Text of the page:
SB: How was it different from what you had experienced at Brentwood?

AP: I always knew that Brentwood was the place for me. Even though I was a minority, low income student, and Latino, I never really felt like I was out of place, even though I should have been. I felt like I had a home group of friends that I could always seek out to talk about cultural offenses or differences in wealth and other issues that arose. They just got what I was going through. Our differences brought us together. But at Dartmouth that first year, I felt like I was only seeing the differences. I wasn’t seeing anything that was bringing me together with anyone else. Being away from the city, which seemed like a perk before, was just isolating. It was such a big adjustment to move from Los Angeles to Hanover, it was just a lot to handle at first. 

I considered leaving Dartmouth, but towards the end of my first year, I became part of a group called The Coalition for Immigration Reform, Equality, and DREAMers (CoFIRED, for short), and I found friends to connect with and talk to about all of the things I had been experiencing in my first year. To see juniors and seniors in this group thriving despite also feeling the isolation that I had felt was really awesome. Ending that first year on such an affirming note, after that rough first winter, was a reminder as to why I was there and what I am supposed to be doing in college—helping others.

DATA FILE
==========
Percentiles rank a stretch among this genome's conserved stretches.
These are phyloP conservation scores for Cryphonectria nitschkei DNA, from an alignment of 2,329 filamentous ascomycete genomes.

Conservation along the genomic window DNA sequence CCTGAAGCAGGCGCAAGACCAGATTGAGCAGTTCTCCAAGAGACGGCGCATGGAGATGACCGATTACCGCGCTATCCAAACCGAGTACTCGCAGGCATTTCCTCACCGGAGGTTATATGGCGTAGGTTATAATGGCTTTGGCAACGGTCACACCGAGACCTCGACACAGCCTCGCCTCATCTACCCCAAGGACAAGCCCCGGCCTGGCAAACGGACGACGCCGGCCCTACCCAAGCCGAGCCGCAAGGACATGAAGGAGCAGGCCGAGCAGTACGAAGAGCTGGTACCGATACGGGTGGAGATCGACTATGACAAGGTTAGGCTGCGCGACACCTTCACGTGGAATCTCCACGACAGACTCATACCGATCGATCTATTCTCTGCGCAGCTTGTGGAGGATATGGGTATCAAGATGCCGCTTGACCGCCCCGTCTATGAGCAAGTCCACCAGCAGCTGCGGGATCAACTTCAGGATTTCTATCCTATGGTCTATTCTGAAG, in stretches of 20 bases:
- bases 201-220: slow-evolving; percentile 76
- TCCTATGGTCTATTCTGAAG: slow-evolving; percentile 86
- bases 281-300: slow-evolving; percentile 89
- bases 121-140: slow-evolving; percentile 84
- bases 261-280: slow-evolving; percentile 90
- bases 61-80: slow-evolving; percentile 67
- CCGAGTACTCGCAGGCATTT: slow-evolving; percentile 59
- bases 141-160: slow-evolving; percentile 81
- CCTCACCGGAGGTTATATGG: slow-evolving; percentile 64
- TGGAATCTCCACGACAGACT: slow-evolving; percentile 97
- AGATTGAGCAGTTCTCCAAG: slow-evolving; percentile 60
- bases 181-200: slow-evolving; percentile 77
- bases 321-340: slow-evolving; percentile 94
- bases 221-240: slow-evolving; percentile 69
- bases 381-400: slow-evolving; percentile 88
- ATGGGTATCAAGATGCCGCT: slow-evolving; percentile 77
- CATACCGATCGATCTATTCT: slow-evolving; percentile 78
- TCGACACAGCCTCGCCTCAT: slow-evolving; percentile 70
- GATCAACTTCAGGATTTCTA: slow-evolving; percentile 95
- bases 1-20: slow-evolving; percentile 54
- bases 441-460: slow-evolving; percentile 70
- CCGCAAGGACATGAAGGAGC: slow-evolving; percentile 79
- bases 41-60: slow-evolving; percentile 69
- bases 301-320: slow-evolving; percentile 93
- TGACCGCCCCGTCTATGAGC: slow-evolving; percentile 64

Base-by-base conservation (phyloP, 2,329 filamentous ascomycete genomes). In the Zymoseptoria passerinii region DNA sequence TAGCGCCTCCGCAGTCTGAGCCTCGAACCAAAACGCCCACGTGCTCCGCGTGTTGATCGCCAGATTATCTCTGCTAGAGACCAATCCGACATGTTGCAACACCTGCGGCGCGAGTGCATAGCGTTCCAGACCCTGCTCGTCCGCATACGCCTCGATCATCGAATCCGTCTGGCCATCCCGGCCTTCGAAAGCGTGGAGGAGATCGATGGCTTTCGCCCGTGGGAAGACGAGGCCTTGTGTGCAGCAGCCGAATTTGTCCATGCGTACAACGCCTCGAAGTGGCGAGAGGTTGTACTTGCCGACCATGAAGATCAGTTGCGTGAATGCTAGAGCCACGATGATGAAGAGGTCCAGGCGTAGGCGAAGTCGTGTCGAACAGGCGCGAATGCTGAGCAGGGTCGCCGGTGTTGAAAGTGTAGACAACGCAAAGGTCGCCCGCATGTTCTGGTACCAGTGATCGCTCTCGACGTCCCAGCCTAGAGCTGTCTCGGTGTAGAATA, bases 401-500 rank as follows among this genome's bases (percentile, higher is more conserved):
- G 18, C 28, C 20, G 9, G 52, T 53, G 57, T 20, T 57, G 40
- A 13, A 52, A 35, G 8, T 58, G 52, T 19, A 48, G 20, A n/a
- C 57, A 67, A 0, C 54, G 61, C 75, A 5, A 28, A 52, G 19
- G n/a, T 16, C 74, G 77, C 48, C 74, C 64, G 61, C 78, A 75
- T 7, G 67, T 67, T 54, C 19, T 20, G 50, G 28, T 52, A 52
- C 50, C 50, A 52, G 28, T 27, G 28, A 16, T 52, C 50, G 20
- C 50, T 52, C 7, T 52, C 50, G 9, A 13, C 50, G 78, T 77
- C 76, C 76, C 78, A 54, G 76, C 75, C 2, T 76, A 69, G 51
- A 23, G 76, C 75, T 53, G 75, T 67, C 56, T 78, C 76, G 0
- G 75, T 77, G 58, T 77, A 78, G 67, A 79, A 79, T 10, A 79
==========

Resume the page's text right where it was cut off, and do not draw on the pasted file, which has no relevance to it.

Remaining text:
SB: That was really a turning point for you. Talk about your chosen area of study; it seems you’ve really found your footing.

AP: I’m planning on double majoring in art history and geography. Freshman year, I took a course on Mexican contemporary art from the 1700s until now. My professor, Mary Coffey, is an expert in Mexican art and muralism, and I remember the first day I walked into her class. She is tall and white with reddish brown hair and big glasses, and I was like, “What is that woman going to know about Mexican art?” By the second week, I literally couldn’t wait to go to that class and do the readings. I could not believe I was just learning all of this information about my culture and art and history that I had never been taught. Geography came in with my involvement with the immigration reform group. Also, at the same time I was taking the Mexican art course, I was taking a course on immigration, race, and ethnicity. I saw so many intersections between art history and the cultures of Mexico and America, with the changing policy of the U.S. and how those two societies interacted and informed one another. In my head it makes a lot of sense to pair these two subjects together (laughs).